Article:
Learning About Colonial Times 5 to 6
(0 stars, 1 ratings)
Learning About Colonial Times
Primary and Secondary Documents for Colonial Times 5 to 6
(0 stars, 2 ratings)
Primary and Secondary Documents for Colonial Times Lesson Plan
Researching the Black Diaspora in Latin America 5 to 8
(0 stars, 2 ratings)
Students will first research, and then create podcasts about the Black Diaspora in Latin America. Research topics can include historical themes such as the middle passage or the triangle trade, cultural themes such as the influence of African rhythms in Latin American music, or social themes such as the social stratification and racial vocabulary that existed within Latin America.
Storytelling with a Document Camera 3 to 5
(0 stars, 1 ratings)
Students will use the document camera to retell and put on a presentation of a Native American folktale, legend, or story that they read. This project aims to help students practice and enhance their reading fluency, comprehension, and speaking skills, as well as understand Native American history and culture.
Students Are the Best Teachers 4 to 12
Students will take an active role in the teaching and learning process by creating digital presentations that review basic concepts that are the foundations for all courses. These may include focused mini lessons on such areas as vocabulary, grammar, figures of speech, math problems and concepts, historical events, scientific elements, or technology operations.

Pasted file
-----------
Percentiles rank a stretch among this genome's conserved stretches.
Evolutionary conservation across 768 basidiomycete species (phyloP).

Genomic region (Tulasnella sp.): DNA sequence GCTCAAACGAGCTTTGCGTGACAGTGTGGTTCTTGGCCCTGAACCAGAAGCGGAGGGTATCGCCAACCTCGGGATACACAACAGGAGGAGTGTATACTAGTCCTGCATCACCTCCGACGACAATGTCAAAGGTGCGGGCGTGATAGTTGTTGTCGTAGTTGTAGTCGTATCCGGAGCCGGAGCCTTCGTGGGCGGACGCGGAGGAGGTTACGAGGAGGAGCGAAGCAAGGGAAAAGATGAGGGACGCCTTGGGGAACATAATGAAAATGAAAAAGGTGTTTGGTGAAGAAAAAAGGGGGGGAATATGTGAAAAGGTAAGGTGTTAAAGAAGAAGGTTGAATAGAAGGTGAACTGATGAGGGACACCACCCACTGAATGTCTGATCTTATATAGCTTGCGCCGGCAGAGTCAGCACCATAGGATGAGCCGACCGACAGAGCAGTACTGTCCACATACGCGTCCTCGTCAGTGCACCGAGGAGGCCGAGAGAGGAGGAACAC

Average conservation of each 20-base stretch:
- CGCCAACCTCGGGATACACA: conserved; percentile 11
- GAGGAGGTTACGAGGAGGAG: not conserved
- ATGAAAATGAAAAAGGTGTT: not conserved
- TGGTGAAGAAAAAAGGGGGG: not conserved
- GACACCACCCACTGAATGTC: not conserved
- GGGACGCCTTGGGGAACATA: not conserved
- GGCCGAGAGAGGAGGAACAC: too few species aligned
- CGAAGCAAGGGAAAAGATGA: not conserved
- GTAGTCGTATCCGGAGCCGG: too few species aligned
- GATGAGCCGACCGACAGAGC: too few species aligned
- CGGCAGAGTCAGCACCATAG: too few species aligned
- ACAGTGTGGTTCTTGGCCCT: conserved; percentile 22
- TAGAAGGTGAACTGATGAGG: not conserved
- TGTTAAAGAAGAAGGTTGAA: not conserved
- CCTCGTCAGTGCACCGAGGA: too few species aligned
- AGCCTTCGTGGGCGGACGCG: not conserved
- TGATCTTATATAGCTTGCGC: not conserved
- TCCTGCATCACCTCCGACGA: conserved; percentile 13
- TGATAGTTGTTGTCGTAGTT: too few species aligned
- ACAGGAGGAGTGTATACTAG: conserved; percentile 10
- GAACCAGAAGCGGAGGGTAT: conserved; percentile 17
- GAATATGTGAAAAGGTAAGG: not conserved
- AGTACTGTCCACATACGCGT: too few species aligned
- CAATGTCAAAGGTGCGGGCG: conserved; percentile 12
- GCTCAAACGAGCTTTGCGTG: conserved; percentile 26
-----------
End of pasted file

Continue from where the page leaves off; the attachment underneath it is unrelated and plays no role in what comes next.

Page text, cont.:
The Greatest Generation Voice Thread 6 to 8
(0 stars, 1 ratings)
After hearing a guest speaker(s) from the Greatest Generation, create Voice Threads that showcase their lives, and their contributions to America during WWII
Time Warp Interview 3 to 5
(0 stars, 1 ratings)
With the aid of technology and a bit of creativity students will travel back in time and interview leaders of early America. Students will then be paired up to conduct interviews to portray the qualities of a great leader.
Tour of African History 3 to 11
(0 stars, 2 ratings)
Students will explore African history by taking a gallery walk through an interactive museum, exploring Africa's geography and taking a virtual field trip.
Using Podcasts to teach about the Constitutional Convention 7 to 8
(0 stars, 2 ratings)
Using Netbooks with webcams and a Smartboard to create and share Podcasts. Students will participate in discussions and the creation of Podcasts by taking advantage of the interactive nature of table Netbooks and a classroom Smartboard.
Women and the Right to Vote 7 to 8
(0 stars, 1 ratings)
Change can not happen unless someone chooses to take a stand and have a voice that will not be silenced. Women fought for change and were not willing to be put on the shelf. Both men and women need to be able to speak up for things they believe will make changes in the world today.
Browse Lesson Plans